Horticulture organisation Growcom welcomed the announcement of the new Horticulture Code of Conduct which will come into force on the 1st of April 2017.
Chief Advocate Rachel Mackenzie said the new Code was developed after a major independent review and months of negotiation with the Australian Government and the wholesale sector.
“Overall we are happy with the new Code as it deals with some major issues which prevented widespread uptake of the previous Code, and the inclusion of Civil Penalties means it has some actual teeth,” Ms Mackenzie said.
“The biggest change is all transactions in the wholesale markets will be covered by the new Code regardless of the existing trading relationship.”
She said all contracts must be compliant with the new Code by April 2018 and all transactions must be made under a Horticulture Produce Agreement (HPA).
“The purpose of the Code is to improve transparency, not obstruct normal healthy business relationships, and for that reason additional flexibility has been added to the Code to reflect what happens on the market floor,” she said.
“There is still a requirement to differentiate between merchant and agent transactions but growers and wholesalers now have the option to negotiate a method or formula for calculating a price under merchant transactions prior to the produce being sent to market.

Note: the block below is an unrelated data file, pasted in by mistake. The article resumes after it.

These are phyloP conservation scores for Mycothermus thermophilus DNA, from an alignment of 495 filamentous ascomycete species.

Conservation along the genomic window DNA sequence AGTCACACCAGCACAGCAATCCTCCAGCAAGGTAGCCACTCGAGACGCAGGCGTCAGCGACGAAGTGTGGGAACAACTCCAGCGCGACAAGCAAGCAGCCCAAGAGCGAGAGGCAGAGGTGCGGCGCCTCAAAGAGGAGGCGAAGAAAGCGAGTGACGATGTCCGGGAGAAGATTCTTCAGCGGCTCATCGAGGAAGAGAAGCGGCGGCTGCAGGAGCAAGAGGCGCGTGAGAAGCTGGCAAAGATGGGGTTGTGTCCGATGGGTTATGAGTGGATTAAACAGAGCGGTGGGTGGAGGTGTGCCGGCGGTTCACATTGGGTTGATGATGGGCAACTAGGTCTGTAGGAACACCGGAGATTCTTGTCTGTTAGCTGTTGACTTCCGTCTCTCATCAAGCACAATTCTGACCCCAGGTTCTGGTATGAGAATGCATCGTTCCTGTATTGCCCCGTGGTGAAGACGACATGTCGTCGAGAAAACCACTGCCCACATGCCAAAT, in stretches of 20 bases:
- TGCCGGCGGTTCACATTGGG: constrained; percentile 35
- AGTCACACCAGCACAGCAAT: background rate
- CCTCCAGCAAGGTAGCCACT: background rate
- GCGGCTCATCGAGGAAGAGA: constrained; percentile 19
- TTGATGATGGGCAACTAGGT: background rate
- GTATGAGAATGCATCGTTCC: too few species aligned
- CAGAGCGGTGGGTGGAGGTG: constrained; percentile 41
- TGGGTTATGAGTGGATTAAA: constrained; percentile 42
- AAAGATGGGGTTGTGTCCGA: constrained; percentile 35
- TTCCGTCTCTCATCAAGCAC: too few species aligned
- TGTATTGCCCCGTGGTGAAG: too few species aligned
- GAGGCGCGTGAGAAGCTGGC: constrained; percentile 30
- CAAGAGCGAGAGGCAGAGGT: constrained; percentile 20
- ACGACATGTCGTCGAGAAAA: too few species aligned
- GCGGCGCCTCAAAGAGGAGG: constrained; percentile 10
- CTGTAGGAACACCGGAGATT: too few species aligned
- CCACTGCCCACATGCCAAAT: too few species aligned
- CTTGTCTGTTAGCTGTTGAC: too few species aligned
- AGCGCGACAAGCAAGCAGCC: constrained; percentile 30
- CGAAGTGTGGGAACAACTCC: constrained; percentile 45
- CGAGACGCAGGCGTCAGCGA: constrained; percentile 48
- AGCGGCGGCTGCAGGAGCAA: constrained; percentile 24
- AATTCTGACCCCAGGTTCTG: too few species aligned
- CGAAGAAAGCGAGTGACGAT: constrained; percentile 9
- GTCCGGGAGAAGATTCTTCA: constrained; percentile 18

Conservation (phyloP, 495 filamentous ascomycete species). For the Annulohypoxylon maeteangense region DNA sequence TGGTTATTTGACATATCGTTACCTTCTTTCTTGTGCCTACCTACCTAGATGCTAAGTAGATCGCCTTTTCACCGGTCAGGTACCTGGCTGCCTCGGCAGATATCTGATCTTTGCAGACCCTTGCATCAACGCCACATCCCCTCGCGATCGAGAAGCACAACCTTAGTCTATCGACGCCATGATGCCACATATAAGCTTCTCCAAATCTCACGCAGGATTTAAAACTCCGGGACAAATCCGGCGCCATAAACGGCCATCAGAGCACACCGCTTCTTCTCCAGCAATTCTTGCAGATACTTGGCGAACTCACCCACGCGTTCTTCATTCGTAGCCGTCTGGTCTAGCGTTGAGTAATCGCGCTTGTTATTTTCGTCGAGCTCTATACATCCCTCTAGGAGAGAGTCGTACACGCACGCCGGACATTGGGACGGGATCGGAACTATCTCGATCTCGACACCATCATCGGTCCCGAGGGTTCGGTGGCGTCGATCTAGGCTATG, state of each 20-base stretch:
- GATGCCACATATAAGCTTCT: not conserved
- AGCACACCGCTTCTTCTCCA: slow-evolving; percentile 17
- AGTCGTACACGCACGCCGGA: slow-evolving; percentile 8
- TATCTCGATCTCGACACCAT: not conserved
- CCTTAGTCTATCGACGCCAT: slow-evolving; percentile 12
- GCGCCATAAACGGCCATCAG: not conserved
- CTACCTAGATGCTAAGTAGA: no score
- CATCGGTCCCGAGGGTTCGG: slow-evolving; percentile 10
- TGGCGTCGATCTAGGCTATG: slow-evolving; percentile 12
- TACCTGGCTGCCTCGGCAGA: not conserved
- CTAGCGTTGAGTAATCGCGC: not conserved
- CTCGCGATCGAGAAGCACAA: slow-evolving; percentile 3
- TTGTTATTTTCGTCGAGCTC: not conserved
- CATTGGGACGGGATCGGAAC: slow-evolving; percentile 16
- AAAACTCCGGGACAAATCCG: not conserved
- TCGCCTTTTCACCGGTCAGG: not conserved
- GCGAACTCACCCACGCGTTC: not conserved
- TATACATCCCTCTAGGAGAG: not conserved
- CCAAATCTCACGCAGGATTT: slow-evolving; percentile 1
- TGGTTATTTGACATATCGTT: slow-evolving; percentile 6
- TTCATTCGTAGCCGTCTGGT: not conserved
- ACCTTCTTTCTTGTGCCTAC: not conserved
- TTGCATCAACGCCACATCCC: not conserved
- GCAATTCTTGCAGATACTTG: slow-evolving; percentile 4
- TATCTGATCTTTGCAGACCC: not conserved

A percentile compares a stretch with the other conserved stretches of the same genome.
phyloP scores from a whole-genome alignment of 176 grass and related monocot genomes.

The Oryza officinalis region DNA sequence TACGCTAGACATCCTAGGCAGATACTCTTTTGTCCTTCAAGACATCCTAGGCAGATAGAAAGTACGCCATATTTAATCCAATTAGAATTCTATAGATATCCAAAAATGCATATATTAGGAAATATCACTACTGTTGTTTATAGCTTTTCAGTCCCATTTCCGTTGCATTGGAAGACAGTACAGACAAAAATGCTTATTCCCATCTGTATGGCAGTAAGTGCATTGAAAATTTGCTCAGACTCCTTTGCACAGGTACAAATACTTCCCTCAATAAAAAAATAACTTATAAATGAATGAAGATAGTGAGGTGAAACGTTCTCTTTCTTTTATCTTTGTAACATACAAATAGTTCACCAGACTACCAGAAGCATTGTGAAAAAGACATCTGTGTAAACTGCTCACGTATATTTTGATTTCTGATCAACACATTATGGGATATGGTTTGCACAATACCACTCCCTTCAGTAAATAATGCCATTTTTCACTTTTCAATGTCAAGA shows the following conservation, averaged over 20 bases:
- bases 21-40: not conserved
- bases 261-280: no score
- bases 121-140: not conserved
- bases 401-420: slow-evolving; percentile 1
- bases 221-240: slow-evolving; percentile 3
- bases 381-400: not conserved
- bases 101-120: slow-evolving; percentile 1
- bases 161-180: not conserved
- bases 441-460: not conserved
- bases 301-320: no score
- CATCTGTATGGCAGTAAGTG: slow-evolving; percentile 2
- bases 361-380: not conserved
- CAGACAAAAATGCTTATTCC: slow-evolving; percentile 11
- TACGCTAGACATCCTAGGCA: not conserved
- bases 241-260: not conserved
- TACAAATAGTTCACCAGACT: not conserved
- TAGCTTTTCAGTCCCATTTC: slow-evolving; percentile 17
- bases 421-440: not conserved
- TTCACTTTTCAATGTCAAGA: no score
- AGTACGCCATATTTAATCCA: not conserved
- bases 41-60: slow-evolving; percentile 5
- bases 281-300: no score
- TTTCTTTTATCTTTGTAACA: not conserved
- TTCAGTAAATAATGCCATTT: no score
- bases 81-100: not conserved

“There are also additional information requirements for merchants who use a method or formula for calculating a price.
“Whilst we do have some concerns with this hybrid model of trading, the additional information requirements along with the requirement to act in good faith and the financial penalties built into the Code provide additional protections for growers.”
Ms Mackenzie said discussions were under way about educating growers on the new Code.
“We are currently working with the ACCC to help them develop education materials to educate growers on their rights and obligations under the new Code and to develop an HPA template,” she said.
“We believe this new Code represents an opportunity for growers and the wholesale sector to work closely together to ensure our members all benefit from the protections built into this Code but also understand the flexibility it brings to the table.
“The bottom line is that by April 2018 everyone needs to be operating under a Code compliant HPA which clearly sets out terms of trade such as payment terms and quality specifications.
“We hope the new Code will enable long-term positive trading relationships in the marketplace to prosper and give growers the tools to develop new trading relationships on fair terms.
“We would once again like to thank Senator Ruston and her team for their ongoing input and interest in brokering a reasonable outcome for both growers and wholesalers.”